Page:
Oil fluctuated as investors weighed threats to supplies from the month-old war in Ukraine, with President Joe Biden set to address the crisis on a key trip to Europe that may see more sanctions imposed on Russia.
Global benchmark Brent swung between losses and gains near $123 a barrel. The White House and European Union are close to a deal aimed at slashing the region’s dependence on Russian energy, although that may focus primarily on flows of natural gas. Oil rose more than five per cent on Wednesday after U.S. stockpiles fell and a Black Sea export terminal halted loadings following bad weather.
Although many buyers are shunning Russian crude, especially former European purchasers, Asian users may be stepping in to take barrels at discounted rates. China’s refiners are discreetly purchasing cheap Russian oil, traders say, and India processors have also scooped up some of the volumes.
Oil has rallied more than 50 per cent this year, hitting the highest level since 2008 earlier this month, as Russia’s invasion of Ukraine threw global commodity markets into turmoil. While the U.S. and U.K. have already moved to bar flows of Russian crude, there’s greater reluctance among EU members to follow suit given the region’s higher dependence. Trafigura Group forecast this week that crude prices are set to keep rising, potentially hitting $150 a barrel.
“The displacement of Russian crude and product flows are the main driver,” so the market is looking out for any potential fresh sanctions and self-sanctioning there, said Paul Horsnell, head of commodities research at Standard Chartered Plc. A hole in the diesel market and strength in refining margins is helping to support crude at higher levels, he said.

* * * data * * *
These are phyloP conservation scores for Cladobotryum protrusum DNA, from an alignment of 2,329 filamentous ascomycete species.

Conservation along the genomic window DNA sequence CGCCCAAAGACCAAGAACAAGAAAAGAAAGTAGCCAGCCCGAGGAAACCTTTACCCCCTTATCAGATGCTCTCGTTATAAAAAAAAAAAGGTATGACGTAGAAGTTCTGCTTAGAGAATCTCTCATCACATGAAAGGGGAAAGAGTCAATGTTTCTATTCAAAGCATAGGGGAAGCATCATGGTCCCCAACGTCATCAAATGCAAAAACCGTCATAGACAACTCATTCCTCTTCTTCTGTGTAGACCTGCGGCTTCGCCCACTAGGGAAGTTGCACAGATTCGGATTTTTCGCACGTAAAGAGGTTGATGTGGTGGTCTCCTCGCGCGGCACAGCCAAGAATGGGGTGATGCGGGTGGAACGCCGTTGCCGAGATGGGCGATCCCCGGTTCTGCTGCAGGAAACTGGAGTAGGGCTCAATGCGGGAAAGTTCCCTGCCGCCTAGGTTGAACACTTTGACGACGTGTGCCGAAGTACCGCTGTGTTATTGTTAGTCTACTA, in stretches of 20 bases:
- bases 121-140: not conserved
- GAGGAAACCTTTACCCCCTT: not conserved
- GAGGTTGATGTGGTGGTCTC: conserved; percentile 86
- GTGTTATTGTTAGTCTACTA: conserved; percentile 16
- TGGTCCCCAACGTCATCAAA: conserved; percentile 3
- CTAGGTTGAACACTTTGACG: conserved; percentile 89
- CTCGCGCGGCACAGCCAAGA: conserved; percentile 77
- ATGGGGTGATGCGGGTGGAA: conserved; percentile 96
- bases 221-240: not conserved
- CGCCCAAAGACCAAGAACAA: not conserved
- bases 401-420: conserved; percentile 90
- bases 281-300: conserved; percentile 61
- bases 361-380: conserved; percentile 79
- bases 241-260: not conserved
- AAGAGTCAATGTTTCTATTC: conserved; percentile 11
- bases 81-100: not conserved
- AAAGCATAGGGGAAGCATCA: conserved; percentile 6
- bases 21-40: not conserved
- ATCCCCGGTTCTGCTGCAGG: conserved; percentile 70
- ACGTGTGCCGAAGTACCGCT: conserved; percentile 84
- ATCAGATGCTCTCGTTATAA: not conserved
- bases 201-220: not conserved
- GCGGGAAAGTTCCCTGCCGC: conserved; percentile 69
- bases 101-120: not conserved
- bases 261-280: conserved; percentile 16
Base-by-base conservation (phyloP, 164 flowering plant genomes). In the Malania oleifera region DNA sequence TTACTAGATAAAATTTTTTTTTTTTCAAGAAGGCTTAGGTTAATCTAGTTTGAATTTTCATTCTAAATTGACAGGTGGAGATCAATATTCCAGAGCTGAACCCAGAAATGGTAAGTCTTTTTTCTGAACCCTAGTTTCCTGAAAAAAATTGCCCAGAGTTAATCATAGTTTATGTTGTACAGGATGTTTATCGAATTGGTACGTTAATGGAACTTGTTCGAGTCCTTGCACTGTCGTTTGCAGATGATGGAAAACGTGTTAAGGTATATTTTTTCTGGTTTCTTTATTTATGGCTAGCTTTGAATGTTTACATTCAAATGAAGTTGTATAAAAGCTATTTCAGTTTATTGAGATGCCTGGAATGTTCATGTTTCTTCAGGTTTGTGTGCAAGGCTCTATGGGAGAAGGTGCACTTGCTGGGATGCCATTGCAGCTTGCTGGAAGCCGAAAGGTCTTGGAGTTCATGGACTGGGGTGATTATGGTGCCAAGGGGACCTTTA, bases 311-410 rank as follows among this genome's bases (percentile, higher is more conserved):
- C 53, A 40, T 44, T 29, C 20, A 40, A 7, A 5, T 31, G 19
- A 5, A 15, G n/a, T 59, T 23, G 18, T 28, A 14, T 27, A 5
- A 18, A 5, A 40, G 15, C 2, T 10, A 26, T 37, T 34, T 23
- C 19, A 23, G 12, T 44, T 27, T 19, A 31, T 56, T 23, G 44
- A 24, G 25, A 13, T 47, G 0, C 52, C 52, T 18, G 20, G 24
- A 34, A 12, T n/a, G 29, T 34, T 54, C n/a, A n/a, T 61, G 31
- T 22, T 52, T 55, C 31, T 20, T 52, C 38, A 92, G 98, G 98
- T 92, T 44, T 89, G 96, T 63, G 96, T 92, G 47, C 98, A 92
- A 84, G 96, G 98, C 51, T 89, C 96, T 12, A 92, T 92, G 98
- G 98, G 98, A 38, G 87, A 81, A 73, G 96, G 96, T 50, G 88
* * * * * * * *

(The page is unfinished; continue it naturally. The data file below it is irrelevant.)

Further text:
- Brent for May settlement was little changed at $121.76 a barrel on the ICE Futures Europe exchange at 11:24 a.m. in London.
- West Texas Intermediate for May delivery was steady at $115 a barrel on the New York Mercantile Exchange.
In Brussels on Thursday, Biden will join back-to-back summits with NATO, the Group of Seven and the European Union. Then on Friday the president visits Poland, which is hosting the biggest number of displaced Ukrainians.
As the war drags on, there’s a growing willingness on both sides to use Russian energy supplies as a weapon. On Wednesday, President Vladimir Putin ordered the nation’s central bank to develop a mechanism to force European customers to pay for Russian natural gas in rubles, spurring a rally in prices.
Oil markets remain deeply backwardated, a bullish pattern marked by near-term prices trading above longer-dated ones. Brent’s prompt spread – the difference between its two nearest contracts – has widened to $3.79 a barrel in backwardation, up from 41 cents at the start of the year.
© 2022 Bloomberg L.P.